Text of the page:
Can you top “inside my pillowcase”? Thank you to everyone who came out for Ask a Clean Person Live! My guest was Molly McAleer, host of the podcast Plz Advise, who joined me to help dole out cleaning and life advice to our audience. Things got super weird! Here’s what I covered in my 101st episode:Because this was a live show, the episode is a double-length one featuring lots of stories about messes I’ve made or been party to.
Illustration credit Sam Woolley/GMGWhat do you do if you’ve destroyed a set of clothes while working on your vehicle? You Ask a Clean Person to reach into her bag of laundry tricks and tell you about all the grease-stain removal products she’s got listed in her mental rolodex.Back in November, our very own Stef Schrader took to Twitter to lament the state of the clothes she’d been wearing while working on her Volkswagen race car.
Back in November, Tina Horn, the host of the show Why Are People Into That? !, joined me on the Cleancast to answer some questions about, well, how people who pee on other people pee on each other without getting pee everywhere. Our conversation didn’t end there, as we recorded a second episode in which Tina talked with me about what’s it’s like to be a Clean Person with a very dirty mind. Here’s what I covered in this special Ask a Clean Person/Why Are People Into That?!
Muck Rack makes it simple to find people, tweets, or articles that mention any name, keyword, company, hashtag etc. We've compiled this guide to help you make the most of your search.
Selecting a term
Start searching tweets, articles from media outlets, articles mentioned in tweets, journalists'
names, titles and bios with some suggested searches:
Companies or Topics (e.g. iPhone, Microsoft)
Phrases (e.g. "cloud computing") — use quotes to keep the terms together
Twitter handles (e.g. @username) — returns those who have mentioned or replied to
Names (e.g. "David Pogue")
Hashtags (e.g. #sxsw, #london2012)
Bio details (e.g. vegan, Olympics, father)
Muck Rack's Advanced Search allows for many boolean operators.
Find results that mention multiple specified terms, use AND or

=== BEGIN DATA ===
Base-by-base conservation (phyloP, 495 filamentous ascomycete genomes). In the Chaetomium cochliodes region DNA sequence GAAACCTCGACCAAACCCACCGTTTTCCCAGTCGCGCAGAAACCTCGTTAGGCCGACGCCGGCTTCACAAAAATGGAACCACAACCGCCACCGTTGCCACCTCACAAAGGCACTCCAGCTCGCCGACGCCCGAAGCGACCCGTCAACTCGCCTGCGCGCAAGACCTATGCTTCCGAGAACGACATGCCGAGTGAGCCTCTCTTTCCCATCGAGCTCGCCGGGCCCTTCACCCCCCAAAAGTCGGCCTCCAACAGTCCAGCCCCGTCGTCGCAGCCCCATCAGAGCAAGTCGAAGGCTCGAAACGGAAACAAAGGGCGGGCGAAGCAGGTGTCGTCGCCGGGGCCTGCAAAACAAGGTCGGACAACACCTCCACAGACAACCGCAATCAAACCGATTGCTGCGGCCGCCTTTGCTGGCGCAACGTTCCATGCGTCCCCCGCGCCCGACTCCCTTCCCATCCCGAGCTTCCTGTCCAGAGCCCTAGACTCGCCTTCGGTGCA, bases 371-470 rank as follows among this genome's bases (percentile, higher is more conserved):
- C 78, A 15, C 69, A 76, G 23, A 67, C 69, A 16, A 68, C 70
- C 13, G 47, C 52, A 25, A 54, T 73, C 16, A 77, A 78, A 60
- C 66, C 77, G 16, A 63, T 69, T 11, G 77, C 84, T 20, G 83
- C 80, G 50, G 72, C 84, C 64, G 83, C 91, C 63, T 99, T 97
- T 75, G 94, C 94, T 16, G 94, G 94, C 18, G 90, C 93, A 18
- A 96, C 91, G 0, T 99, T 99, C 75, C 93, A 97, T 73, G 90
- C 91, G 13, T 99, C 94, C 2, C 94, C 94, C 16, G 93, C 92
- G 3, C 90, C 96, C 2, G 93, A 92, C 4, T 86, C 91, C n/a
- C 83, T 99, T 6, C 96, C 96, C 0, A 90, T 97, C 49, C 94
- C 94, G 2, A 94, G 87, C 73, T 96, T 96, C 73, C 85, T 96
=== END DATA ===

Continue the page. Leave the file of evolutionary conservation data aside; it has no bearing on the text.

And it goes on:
+. For example, ensure each result contains both Elon Musk and Mark Zuckerberg by
searching Musk AND Zuckerberg or Musk + Zuckerberg.
Use the operators OR or , to broaden your search when you'd like either of
multiple terms to appear in results. (This is the default behavior of our search when no operators
are used). For example, results will contain either cake or cookie by searching cake OR cookie or cake,cookie
Use NOT or - to subtract results from your search. For
example, searching Disney will yield results about the Walt Disney Company as well as Walt Disney
World Resort. To exclude mentions of Disney World, search for Disney -World or Disney
When using one of these operators with a phrase, enclose it in quotation marks. For example, you can
find results about smartphones excluding Apple's iPhone 4S by searching smartphone -"iPhone
Exact case matching or punctuation
If you're searching for a brand name or keyword that relies on specific punctuation marks or capitalization, you can
find results that match your exact query by adding matchcase: before the keyword you're searching for, like matchcase:E*TRADE .
Use parentheses to separate multiple
boolean phrases. For example, to find journalists talking about having fun in Disney World or
Disneyland, search for ("disney world" OR disneyland) AND fun.
An asterisk can be used to search for any variation of a root word truncated by the asterisk. For example, searching for admin* will return results for administrator, administration, administer, administered, etc.
A near operator is an AND operator where you can control the distance between the words. You can vary the distance the near operation uses by adding a forward slash and number (between 0-99) such as strawberries NEAR/10 "whipped cream", which means the strawberries must exist within 10 words of "whipped cream".